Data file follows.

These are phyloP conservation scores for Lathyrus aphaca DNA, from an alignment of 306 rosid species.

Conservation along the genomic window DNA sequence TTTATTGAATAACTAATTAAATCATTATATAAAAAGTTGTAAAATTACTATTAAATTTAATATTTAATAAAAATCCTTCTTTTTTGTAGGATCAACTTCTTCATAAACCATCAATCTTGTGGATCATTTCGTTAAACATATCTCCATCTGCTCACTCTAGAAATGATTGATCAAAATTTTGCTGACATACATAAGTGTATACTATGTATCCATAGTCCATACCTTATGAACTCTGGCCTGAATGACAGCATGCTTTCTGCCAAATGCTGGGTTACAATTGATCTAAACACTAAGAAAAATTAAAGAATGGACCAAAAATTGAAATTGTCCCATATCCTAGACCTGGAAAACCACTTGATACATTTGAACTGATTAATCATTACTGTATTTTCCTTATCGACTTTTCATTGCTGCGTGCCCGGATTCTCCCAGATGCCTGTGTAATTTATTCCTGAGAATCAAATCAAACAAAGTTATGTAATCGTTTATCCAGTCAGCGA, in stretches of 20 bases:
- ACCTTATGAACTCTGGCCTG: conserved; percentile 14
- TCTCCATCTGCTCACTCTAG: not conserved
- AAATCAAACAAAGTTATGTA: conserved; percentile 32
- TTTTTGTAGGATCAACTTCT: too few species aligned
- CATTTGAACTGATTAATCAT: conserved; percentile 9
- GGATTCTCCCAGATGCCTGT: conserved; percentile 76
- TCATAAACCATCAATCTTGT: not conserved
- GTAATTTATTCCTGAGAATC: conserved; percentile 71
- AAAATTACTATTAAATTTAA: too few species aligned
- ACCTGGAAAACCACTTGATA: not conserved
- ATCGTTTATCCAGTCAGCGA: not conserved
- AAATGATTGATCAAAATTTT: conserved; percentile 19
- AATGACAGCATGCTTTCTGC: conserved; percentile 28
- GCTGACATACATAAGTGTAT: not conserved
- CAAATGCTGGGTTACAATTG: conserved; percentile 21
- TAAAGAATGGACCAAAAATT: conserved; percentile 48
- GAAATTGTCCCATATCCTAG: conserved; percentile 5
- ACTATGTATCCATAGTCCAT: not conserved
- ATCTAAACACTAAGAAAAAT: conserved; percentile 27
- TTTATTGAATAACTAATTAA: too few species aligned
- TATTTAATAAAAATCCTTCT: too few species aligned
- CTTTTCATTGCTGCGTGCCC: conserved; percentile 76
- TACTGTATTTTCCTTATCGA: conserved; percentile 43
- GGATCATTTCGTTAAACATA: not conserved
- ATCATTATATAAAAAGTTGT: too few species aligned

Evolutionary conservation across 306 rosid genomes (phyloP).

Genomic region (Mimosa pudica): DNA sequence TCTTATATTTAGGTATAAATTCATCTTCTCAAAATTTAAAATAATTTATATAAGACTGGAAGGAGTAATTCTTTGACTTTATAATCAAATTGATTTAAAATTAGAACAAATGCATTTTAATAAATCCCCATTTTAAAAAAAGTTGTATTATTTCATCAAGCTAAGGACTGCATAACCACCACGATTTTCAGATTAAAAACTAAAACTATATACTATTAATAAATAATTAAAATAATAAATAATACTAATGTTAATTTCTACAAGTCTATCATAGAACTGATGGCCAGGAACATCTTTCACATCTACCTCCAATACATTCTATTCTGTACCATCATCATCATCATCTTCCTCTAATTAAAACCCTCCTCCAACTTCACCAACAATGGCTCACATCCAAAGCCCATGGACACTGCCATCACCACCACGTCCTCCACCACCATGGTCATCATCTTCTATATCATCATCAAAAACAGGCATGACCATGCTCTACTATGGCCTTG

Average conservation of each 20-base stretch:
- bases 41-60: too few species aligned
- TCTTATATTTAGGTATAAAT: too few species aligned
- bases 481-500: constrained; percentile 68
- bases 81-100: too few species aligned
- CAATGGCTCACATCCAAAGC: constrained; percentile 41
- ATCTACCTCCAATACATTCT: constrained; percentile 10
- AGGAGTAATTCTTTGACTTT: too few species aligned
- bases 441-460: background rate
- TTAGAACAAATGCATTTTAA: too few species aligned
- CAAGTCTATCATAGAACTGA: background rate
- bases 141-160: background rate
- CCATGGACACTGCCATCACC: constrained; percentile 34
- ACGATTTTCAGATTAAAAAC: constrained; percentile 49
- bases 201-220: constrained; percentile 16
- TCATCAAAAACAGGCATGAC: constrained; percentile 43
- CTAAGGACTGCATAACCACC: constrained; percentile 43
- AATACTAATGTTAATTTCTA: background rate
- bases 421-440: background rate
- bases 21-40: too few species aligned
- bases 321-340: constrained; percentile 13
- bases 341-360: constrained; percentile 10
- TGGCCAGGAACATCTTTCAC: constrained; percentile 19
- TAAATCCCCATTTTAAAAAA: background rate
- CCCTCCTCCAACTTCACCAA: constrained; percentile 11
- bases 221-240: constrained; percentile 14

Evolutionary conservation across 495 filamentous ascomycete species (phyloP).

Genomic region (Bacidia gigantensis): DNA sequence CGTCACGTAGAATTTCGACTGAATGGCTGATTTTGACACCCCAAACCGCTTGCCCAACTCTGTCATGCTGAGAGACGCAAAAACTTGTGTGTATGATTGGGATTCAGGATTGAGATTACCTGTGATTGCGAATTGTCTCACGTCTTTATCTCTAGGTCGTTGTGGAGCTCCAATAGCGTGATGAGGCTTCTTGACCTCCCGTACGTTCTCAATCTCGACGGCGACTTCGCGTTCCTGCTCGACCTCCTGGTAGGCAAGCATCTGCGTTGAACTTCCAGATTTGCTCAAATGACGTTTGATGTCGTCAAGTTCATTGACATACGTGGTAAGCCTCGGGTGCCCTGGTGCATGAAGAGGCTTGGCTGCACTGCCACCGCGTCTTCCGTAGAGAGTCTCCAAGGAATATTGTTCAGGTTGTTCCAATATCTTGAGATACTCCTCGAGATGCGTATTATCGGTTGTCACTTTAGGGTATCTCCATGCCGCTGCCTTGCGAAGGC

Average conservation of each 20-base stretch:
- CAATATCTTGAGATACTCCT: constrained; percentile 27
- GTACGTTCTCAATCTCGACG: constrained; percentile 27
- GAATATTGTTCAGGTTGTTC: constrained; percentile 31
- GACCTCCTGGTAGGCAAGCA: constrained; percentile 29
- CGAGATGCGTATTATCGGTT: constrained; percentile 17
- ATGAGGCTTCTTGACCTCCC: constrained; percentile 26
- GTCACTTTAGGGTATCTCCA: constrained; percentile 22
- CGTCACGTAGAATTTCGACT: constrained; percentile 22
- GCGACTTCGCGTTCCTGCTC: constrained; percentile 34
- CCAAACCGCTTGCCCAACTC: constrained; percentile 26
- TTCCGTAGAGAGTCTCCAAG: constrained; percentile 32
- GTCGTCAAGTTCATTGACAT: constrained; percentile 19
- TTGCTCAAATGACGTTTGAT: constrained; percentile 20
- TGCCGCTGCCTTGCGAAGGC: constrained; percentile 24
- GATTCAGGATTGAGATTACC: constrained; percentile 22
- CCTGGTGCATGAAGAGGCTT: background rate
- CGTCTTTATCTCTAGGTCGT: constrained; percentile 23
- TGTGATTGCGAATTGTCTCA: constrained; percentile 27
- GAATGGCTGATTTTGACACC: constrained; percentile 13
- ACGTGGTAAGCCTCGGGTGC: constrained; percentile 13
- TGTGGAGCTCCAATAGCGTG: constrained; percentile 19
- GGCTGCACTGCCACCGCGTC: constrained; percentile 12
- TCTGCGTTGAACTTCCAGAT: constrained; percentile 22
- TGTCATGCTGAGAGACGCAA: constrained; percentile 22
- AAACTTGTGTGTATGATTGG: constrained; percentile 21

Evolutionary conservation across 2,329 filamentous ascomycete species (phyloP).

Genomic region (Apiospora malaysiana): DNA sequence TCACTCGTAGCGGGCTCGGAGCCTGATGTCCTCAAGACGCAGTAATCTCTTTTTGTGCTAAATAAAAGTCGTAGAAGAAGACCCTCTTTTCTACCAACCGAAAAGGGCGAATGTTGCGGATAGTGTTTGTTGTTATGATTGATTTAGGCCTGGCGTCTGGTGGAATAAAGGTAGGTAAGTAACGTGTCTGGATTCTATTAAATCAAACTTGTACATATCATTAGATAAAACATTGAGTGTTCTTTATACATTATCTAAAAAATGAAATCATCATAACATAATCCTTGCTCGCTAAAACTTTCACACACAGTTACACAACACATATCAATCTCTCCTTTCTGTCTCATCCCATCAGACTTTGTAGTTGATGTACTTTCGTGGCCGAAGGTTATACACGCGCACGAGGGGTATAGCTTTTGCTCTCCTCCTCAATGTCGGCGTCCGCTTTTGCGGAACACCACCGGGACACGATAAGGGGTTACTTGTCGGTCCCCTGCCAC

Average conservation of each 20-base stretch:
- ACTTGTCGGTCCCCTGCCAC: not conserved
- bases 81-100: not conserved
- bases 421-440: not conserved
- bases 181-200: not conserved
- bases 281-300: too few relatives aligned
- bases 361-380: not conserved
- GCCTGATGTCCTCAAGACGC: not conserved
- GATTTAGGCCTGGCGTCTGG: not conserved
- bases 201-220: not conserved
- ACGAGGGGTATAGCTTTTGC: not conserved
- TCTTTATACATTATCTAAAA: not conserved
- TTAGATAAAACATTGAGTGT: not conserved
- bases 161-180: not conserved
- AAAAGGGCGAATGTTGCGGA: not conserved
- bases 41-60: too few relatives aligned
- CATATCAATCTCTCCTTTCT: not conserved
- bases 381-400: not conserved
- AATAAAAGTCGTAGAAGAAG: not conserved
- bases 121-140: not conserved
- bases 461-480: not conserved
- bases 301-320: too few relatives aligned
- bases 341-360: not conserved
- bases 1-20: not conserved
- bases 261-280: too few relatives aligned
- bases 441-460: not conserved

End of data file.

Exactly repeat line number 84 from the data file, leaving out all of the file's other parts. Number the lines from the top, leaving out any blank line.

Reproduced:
Evolutionary conservation across 2,329 filamentous ascomycete species (phyloP).